In the present paper, the mechanisms underlying the neural and hormonal regulation of mucosal ion transport in the pig intestinal tract are reviewed. The active transport of NaCl by isolated sheets of porcine intestinal mucosa is modulated by cholinergic and non-cholinergic neurons of undetermined neurochemical identity that lie in the submucosa. The application of electrical field stimulation to mucosa-submucosa preparations from porcine jejunum, ileum, or colon produces rapid elevations in short-circuit current which are inhibited by tetrodotoxin or omega-conotoxin GVIA, blockers of neuronal Na+ and Ca2+ channels, respectively. In porcine ileum, these elevations in current are mimicked in large part by cholinergic agonists and have been attributed to anion secretion. The majority of classical neurotransmitters and gut peptides that have been examined to date increase active transepithelial anion secretion through interactions with G protein- coupled receptors associated with submucosal neurons or situated on the basolateral membranes of epithelial cells. A small number of neuropeptides interact with neuronal receptors to augment NaCl absorption or decrease anion secretion. Noradrenergic control of intestinal transport differs in the porcine small and large intestines, and displays considerable inter-species variability in its cellular underpinnings. Transport regulation by bombesin- like peptides may be mediated by receptors distributed in both the apical and basolateral membrane domains of epithelial cells in porcine colon. The transport process affected by these peptides may be linked to epithelial growth and differentiation. The pig intestinal tract appears to be a useful biological model for resolving the cellular mechanisms by which gut neurotransmitters and hormones act in regulating transepithelial ion fluxes. Its general relevance to human intestinal function is discussed.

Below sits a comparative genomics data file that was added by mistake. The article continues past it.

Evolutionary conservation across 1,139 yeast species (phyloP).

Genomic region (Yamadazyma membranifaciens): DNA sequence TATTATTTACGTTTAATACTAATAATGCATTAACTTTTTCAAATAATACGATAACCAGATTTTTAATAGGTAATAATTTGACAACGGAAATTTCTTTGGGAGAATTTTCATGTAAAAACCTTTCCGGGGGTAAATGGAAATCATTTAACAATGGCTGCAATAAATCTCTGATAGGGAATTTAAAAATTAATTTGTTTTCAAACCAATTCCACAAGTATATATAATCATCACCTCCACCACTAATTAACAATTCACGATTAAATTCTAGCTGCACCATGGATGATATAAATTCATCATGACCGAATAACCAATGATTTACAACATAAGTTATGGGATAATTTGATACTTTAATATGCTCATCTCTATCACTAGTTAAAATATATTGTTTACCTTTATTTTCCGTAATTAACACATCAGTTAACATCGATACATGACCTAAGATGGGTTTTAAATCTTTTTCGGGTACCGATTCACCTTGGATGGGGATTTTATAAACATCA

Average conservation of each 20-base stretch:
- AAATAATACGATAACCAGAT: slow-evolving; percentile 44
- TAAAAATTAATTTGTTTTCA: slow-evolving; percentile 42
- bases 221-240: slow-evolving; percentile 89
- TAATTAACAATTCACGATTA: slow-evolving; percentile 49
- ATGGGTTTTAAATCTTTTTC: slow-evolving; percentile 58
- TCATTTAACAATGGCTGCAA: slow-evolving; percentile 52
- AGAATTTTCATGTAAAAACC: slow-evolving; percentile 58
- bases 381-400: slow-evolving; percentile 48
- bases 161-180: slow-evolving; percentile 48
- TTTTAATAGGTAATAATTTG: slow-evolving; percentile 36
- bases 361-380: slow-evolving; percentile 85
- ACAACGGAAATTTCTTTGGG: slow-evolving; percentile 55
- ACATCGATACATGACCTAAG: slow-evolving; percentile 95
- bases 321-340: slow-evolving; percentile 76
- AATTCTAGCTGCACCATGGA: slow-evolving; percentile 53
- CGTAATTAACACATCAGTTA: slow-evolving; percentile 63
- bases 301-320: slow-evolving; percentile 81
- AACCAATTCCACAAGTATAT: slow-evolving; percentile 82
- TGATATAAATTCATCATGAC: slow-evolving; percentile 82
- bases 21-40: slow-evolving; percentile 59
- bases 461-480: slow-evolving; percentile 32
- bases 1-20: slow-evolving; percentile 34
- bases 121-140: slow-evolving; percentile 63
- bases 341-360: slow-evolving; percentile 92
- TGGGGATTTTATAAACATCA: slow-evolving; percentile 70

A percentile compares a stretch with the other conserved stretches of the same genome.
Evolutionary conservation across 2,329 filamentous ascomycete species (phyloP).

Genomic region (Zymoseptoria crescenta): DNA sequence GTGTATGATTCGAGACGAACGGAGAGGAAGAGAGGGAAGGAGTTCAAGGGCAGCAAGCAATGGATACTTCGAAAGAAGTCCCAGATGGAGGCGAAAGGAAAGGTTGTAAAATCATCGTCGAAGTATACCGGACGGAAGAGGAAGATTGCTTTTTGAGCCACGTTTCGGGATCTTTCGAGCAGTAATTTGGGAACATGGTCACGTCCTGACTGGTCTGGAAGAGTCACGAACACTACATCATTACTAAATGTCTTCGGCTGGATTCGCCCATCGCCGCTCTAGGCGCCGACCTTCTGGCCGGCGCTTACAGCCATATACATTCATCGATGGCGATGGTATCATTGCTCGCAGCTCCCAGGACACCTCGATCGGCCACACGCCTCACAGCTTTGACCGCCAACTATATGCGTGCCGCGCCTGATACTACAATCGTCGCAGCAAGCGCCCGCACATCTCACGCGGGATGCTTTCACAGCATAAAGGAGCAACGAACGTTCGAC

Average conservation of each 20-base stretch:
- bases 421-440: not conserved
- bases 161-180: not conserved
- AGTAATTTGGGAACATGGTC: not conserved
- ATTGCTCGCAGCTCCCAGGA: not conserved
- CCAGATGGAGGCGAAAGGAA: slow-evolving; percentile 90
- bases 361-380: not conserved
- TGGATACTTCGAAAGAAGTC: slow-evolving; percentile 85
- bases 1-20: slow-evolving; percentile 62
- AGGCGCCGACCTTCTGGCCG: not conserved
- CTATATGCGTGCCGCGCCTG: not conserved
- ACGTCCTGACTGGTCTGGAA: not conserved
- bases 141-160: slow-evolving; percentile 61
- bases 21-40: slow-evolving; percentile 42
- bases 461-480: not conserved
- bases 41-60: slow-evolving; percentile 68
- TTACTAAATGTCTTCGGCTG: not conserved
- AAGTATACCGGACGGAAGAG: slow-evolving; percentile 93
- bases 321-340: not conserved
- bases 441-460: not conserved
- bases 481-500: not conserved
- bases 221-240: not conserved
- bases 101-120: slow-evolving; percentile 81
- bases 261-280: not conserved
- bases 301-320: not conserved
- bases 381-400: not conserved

|Original language||English (US)|
|Number of pages||9|
|Journal||Comparative Biochemistry and Physiology - A Physiology|
|State||Published - Oct 1997|